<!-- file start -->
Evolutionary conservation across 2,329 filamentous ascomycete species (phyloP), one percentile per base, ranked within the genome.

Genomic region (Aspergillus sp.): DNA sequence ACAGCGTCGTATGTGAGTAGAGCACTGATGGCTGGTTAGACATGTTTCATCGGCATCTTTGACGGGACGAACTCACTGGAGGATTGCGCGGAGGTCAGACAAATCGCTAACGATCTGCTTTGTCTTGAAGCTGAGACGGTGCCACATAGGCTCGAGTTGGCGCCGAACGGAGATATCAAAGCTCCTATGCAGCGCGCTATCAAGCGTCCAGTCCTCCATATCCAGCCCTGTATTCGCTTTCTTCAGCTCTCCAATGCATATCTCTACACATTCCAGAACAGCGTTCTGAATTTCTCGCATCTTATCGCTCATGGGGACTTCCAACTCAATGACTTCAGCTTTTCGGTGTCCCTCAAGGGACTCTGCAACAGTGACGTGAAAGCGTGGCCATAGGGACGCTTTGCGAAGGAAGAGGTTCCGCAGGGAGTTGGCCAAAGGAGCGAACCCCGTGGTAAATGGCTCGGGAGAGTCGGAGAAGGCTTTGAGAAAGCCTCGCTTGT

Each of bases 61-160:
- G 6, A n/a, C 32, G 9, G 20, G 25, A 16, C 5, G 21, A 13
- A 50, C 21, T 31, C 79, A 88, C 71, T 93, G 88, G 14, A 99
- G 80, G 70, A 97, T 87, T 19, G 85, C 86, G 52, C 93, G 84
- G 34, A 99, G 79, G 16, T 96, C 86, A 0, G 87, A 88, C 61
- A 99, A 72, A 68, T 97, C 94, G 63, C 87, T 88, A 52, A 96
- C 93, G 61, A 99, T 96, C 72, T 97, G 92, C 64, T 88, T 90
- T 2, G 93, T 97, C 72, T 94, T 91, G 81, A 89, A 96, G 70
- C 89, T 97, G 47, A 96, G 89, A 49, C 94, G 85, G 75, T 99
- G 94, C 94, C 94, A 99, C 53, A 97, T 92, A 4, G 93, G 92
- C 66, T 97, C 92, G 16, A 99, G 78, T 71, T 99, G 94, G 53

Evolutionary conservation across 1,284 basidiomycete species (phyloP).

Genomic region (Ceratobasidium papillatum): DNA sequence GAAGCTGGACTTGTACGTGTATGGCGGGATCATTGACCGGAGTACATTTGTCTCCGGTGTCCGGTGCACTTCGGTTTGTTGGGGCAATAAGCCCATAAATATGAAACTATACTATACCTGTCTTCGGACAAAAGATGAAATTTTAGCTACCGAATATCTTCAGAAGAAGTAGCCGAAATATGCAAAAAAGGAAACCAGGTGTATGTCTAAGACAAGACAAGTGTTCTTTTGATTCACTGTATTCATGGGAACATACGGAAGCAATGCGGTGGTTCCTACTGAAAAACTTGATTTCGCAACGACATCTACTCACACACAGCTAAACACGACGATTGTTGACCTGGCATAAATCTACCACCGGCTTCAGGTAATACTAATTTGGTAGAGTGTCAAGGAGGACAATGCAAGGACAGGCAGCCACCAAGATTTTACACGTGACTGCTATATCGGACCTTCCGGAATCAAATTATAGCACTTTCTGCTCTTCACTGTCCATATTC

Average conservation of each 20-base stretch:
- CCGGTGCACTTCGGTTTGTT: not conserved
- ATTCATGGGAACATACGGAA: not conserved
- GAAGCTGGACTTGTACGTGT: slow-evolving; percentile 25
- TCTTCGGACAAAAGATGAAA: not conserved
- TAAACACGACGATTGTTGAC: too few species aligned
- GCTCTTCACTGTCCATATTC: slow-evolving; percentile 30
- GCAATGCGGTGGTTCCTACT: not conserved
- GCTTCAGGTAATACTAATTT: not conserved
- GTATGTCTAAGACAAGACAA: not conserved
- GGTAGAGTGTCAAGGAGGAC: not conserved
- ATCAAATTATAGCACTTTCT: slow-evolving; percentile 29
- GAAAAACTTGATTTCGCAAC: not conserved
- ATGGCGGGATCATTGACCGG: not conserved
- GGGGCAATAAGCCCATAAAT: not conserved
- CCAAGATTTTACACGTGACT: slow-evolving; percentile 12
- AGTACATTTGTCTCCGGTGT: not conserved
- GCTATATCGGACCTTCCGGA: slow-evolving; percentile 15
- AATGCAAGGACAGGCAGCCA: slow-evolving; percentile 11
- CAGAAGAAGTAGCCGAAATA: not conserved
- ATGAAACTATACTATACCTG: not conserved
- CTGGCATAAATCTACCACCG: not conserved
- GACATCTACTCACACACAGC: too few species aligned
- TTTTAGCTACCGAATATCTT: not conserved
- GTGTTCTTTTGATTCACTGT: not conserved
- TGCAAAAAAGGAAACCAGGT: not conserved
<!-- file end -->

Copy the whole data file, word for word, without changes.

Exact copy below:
Evolutionary conservation across 2,329 filamentous ascomycete species (phyloP), one percentile per base, ranked within the genome.

Genomic region (Aspergillus sp.): DNA sequence ACAGCGTCGTATGTGAGTAGAGCACTGATGGCTGGTTAGACATGTTTCATCGGCATCTTTGACGGGACGAACTCACTGGAGGATTGCGCGGAGGTCAGACAAATCGCTAACGATCTGCTTTGTCTTGAAGCTGAGACGGTGCCACATAGGCTCGAGTTGGCGCCGAACGGAGATATCAAAGCTCCTATGCAGCGCGCTATCAAGCGTCCAGTCCTCCATATCCAGCCCTGTATTCGCTTTCTTCAGCTCTCCAATGCATATCTCTACACATTCCAGAACAGCGTTCTGAATTTCTCGCATCTTATCGCTCATGGGGACTTCCAACTCAATGACTTCAGCTTTTCGGTGTCCCTCAAGGGACTCTGCAACAGTGACGTGAAAGCGTGGCCATAGGGACGCTTTGCGAAGGAAGAGGTTCCGCAGGGAGTTGGCCAAAGGAGCGAACCCCGTGGTAAATGGCTCGGGAGAGTCGGAGAAGGCTTTGAGAAAGCCTCGCTTGT

Each of bases 61-160:
- G 6, A n/a, C 32, G 9, G 20, G 25, A 16, C 5, G 21, A 13
- A 50, C 21, T 31, C 79, A 88, C 71, T 93, G 88, G 14, A 99
- G 80, G 70, A 97, T 87, T 19, G 85, C 86, G 52, C 93, G 84
- G 34, A 99, G 79, G 16, T 96, C 86, A 0, G 87, A 88, C 61
- A 99, A 72, A 68, T 97, C 94, G 63, C 87, T 88, A 52, A 96
- C 93, G 61, A 99, T 96, C 72, T 97, G 92, C 64, T 88, T 90
- T 2, G 93, T 97, C 72, T 94, T 91, G 81, A 89, A 96, G 70
- C 89, T 97, G 47, A 96, G 89, A 49, C 94, G 85, G 75, T 99
- G 94, C 94, C 94, A 99, C 53, A 97, T 92, A 4, G 93, G 92
- C 66, T 97, C 92, G 16, A 99, G 78, T 71, T 99, G 94, G 53

Evolutionary conservation across 1,284 basidiomycete species (phyloP).

Genomic region (Ceratobasidium papillatum): DNA sequence GAAGCTGGACTTGTACGTGTATGGCGGGATCATTGACCGGAGTACATTTGTCTCCGGTGTCCGGTGCACTTCGGTTTGTTGGGGCAATAAGCCCATAAATATGAAACTATACTATACCTGTCTTCGGACAAAAGATGAAATTTTAGCTACCGAATATCTTCAGAAGAAGTAGCCGAAATATGCAAAAAAGGAAACCAGGTGTATGTCTAAGACAAGACAAGTGTTCTTTTGATTCACTGTATTCATGGGAACATACGGAAGCAATGCGGTGGTTCCTACTGAAAAACTTGATTTCGCAACGACATCTACTCACACACAGCTAAACACGACGATTGTTGACCTGGCATAAATCTACCACCGGCTTCAGGTAATACTAATTTGGTAGAGTGTCAAGGAGGACAATGCAAGGACAGGCAGCCACCAAGATTTTACACGTGACTGCTATATCGGACCTTCCGGAATCAAATTATAGCACTTTCTGCTCTTCACTGTCCATATTC

Average conservation of each 20-base stretch:
- CCGGTGCACTTCGGTTTGTT: not conserved
- ATTCATGGGAACATACGGAA: not conserved
- GAAGCTGGACTTGTACGTGT: slow-evolving; percentile 25
- TCTTCGGACAAAAGATGAAA: not conserved
- TAAACACGACGATTGTTGAC: too few species aligned
- GCTCTTCACTGTCCATATTC: slow-evolving; percentile 30
- GCAATGCGGTGGTTCCTACT: not conserved
- GCTTCAGGTAATACTAATTT: not conserved
- GTATGTCTAAGACAAGACAA: not conserved
- GGTAGAGTGTCAAGGAGGAC: not conserved
- ATCAAATTATAGCACTTTCT: slow-evolving; percentile 29
- GAAAAACTTGATTTCGCAAC: not conserved
- ATGGCGGGATCATTGACCGG: not conserved
- GGGGCAATAAGCCCATAAAT: not conserved
- CCAAGATTTTACACGTGACT: slow-evolving; percentile 12
- AGTACATTTGTCTCCGGTGT: not conserved
- GCTATATCGGACCTTCCGGA: slow-evolving; percentile 15
- AATGCAAGGACAGGCAGCCA: slow-evolving; percentile 11
- CAGAAGAAGTAGCCGAAATA: not conserved
- ATGAAACTATACTATACCTG: not conserved
- CTGGCATAAATCTACCACCG: not conserved
- GACATCTACTCACACACAGC: too few species aligned
- TTTTAGCTACCGAATATCTT: not conserved
- GTGTTCTTTTGATTCACTGT: not conserved
- TGCAAAAAAGGAAACCAGGT: not conserved